Eight COVID-19 cases reported locally
Bedford County’s COVID-19 case count rose from five Friday to eight Saturday then remained steady Sunday and Monday, according to date released by the Tennessee Department of Health.
As of Monday, 153 Bedford County residents had tested negative, TDH said.
One Shelbyville financial institution, Ascend Federal Credit Union, reported an employee tested positive for the coronavirus. Ascend’s North Main Street building was closed Monday and scheduled to reopen today following cleaning and disinfection, an Ascend official said.
“We have received confirmation that an employee at our Shelbyville branch has tested positive for COVID-19. Immediately upon receiving this confirmation we closed our branch and notified our employees. We are also following all sanitation and cleaning procedures as recommended by the CDC,” Executive Vice-President Matt Jernigan said Saturday night.
“The affected employee remains in quarantine, we are supporting them, and we wish them all the best in their recovery. The Shelbyville branch is scheduled to reopen on Tuesday, April 7.”
A team member at Arnold Air Force Base near Tullahoma is being treated and evaluated by health care professionals following the first confirmed case of COVID-19 at the base, according to a press release Friday.
“This is our first confirmed case,” said Col. Jeffery Geraghty, commander, Arnold Engineering Development Complex and Arnold AFB. “The continued safety and well-being of Arnold Air Force Base is my top priority. We are working with our base medical staff and off-base health care agencies to ensure we mitigate the effects of COVID-19 using established Centers for Disease Control and Prevention and Defense Department guidelines.”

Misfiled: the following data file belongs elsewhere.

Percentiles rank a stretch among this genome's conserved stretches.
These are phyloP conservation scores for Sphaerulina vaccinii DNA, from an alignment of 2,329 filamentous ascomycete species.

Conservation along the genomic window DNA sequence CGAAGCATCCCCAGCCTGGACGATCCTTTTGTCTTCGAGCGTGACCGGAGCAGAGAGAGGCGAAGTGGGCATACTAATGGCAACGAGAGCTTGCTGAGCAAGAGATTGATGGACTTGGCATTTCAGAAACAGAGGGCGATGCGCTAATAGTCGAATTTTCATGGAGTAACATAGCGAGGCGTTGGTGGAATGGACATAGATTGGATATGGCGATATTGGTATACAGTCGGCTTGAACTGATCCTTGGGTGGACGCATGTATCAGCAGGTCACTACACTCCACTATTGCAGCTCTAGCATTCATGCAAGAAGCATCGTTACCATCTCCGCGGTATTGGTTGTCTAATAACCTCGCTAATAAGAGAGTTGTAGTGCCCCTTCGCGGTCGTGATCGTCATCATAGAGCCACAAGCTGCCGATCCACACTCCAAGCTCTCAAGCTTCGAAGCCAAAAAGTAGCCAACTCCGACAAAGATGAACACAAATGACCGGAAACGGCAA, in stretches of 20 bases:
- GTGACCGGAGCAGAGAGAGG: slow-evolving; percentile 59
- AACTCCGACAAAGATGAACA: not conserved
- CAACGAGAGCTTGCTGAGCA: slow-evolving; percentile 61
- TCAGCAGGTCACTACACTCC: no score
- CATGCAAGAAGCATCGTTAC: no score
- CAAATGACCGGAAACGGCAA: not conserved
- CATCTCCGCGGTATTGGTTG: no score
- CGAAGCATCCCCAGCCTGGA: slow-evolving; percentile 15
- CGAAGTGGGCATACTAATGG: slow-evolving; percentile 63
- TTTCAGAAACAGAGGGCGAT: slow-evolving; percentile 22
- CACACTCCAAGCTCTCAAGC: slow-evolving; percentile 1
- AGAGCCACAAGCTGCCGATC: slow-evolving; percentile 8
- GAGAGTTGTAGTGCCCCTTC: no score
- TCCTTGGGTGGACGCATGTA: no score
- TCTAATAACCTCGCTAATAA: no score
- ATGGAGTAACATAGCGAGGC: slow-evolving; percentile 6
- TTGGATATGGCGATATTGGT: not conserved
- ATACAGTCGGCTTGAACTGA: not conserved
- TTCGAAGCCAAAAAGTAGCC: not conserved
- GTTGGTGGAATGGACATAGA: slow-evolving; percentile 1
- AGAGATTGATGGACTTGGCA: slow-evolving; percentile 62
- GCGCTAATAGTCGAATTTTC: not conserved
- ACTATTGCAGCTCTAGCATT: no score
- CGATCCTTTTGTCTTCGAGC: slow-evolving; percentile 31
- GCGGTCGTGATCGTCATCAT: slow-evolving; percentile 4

Gov. Bill Lee announced Monday that COVID-19 related needs were added as an option to the Governor’s Local Government Support Grant program, in which $200 million in grants will be distributed to every county and city government across Tennessee for one-time, local expenses in fiscal year 2021.
“Capital maintenance, public safety and road projects don’t pause for disasters like the March tornadoes and the COVID-19 pandemic,” Lee said. “This grant fund will ease the burden on local governments as they work to meet infrastructure and safety obligations.”
“We are most appreciative of the funding being made available,” Shelbyville city manager Shana Boyette said. “We are currently reviewing to identify the greatest needs of the community.”
“COVID-19 was apparently added as an option for the Governor’s Local Government Support Grant,” County Mayor Chad Graham said. “We were already exploring special projects for the use of those funds. Given this latest information, we will review our COVID-19 expenses and determine if other forms of reimbursement are available before we would use these funds in that way.”
Funding is based on population as published by the U.S. Census Bureau. Each county will receive at least $500,000, and each city or municipality will receive at least $30,000. The three Metro governments (Davidson, Moore and Trousdale) will receive one allocation, whichever is largest. The application will be made available by April 30 and the funds will be made available after July 1.
Funds may be used for road projects, IT upgrades, capital maintenance, utility system upgrades, and public safety projects. Certain disaster-related expenses are also eligible for funding.
One-time expenses related to COVID-19 are eligible including supply and equipment purchase, cleaning, emergency food and shelter programs.